Yet while unconventional production may herald the dawning of a Golden Age of Gas, it does not necessarily create an era of oil abundance. New supplies of unconventional oil will help reduce OPEC's share of supply over the next decade. Other new sources will also contribute, such as oil from Brazil...
-- Maria van der Hoeven, Executive Director, IEA, Opening remarks, WEO 2013 launch, November 12, 2013
Global energy demand is only going to increase more over time. Even with the expansion of green energy from solar and wind, the use of oil and gas to produce electricity, fuel transportation, and as a feedstock in manufacturing, will continue to expand worldwide, even as domestic consumption of oil has reduced. For investors with a long-term outlook, this presents a great opportunity for strong, decade-long returns, even investing in "Big Oil" players like ExxonMobil (NYSE:XOM) and Royal Dutch Shell (NYSE:RDS-B), and more specialized companies like offshore driller Transocean (NYSE:RIG) and ultra-deepwater specialist Seadrill Limited (NYSE:SDRL). Let's take a closer look.
It's all about sustainable trends
As much as renewables, coal, and even nuclear are set to expand over the next two decades, both natural gas and oil demand will continue growing as well, meaning diversified majors like ExxonMobil and Royal Dutch Shell will continue to play vital roles in finding and developing these oil and gas resources. For Shell, this includes projects like the Carmon Creek project in Alberta, Canada, which is expected to produce 80,000 barrels per day, and be a reliable source for "more than 35 years."
ExxonMobil, along with partners ConocoPhillips and TransCanada recently announced a step forward in the Alaska LNG project, which will both increase local access to natural gas for population centers in Alaska, as well as a liquefaction facility. Total investment in this project is expected to be between $45 and $65 billion.
Offshore is going to be increasingly important; especially deepwater and ultra-deepwater
Over the next decade-plus, offshore rig operators like Transocean and Seadrill will see the demand for their services grow, as land-based resources become increasingly harder and more expensive to reach. With the unfortunate exception of investors who bought shares a few months before the Deepwater Horizon accident in the Gulf of Mexico in 2010, Transocean -- the largest contract offshore driller -- has been a great investment for more than two decades.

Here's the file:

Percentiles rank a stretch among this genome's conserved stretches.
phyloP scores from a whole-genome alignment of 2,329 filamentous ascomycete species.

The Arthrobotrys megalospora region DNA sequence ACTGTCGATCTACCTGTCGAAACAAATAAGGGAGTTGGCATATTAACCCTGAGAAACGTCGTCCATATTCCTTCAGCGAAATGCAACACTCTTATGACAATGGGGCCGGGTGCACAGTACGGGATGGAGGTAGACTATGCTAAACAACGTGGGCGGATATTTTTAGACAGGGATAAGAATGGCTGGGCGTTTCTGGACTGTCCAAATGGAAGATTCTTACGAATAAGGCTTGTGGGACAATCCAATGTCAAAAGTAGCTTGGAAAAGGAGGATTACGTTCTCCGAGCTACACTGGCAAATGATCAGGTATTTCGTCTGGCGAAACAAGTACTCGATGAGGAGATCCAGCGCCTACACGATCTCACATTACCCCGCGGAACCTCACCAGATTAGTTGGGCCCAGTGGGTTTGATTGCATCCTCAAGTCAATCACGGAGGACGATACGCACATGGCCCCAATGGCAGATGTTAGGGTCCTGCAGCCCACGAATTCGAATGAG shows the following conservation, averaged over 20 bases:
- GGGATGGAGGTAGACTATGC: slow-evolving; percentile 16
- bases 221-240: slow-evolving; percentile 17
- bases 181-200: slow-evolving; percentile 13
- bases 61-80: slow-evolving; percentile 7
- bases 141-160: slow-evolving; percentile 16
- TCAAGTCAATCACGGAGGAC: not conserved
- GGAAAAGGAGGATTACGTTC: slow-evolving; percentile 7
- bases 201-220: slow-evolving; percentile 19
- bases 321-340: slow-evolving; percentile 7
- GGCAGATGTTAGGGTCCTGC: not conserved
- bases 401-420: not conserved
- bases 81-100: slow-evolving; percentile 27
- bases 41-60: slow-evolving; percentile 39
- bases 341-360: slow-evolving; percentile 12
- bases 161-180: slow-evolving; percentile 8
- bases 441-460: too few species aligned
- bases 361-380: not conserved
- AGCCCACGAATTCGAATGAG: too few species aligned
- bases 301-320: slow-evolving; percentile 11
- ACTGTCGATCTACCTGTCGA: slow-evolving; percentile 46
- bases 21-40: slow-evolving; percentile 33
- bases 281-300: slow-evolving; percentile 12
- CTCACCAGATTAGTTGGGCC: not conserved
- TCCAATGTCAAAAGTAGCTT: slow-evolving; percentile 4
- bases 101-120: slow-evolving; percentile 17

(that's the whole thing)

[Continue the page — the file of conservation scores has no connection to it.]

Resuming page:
However, Transocean's fleet of drillships and jackup rigs is aging; a real concern as more assets are requiring deeper drilling capabilities. Transocean is making efforts to get in front of the demand curve, with seven ultra-deepwater drillships currently under construction, and a recent announcement for what could be as many as 10 new jackup rigs. With more than 80 ships currently in the water, Transocean is the dominant player in offshore.
Seadrill is a much smaller player, but is investing heavily (and leveraging massive amounts of debt) to grow as quickly as possible. As of last quarter's earnings, the company had more than 20 new build ships under construction or close to completion. Of these, only seven had contracts in place upon completion. Considering that the company only operates 35 ships today, if a large number of these ships aren't under contract upon completion, the cost to maintain these assets would severely impact Seadrill. Add in that the company already carries a massive amount of debt (more than $11 billion per the latest earnings statement,) and it's a reminder that an investment in Seadrill is counting on its management to make sure these rigs are put to work as soon as they hit the water.
As much as the world becomes more energy-efficient and green technologies play a larger role in our energy future, oil and gas demand will continue to grow. Take a hard look at your portfolio. Are you invested to benefit from the growth in demand over the next twenty years? If not, one or more of these companies may be a good place to start.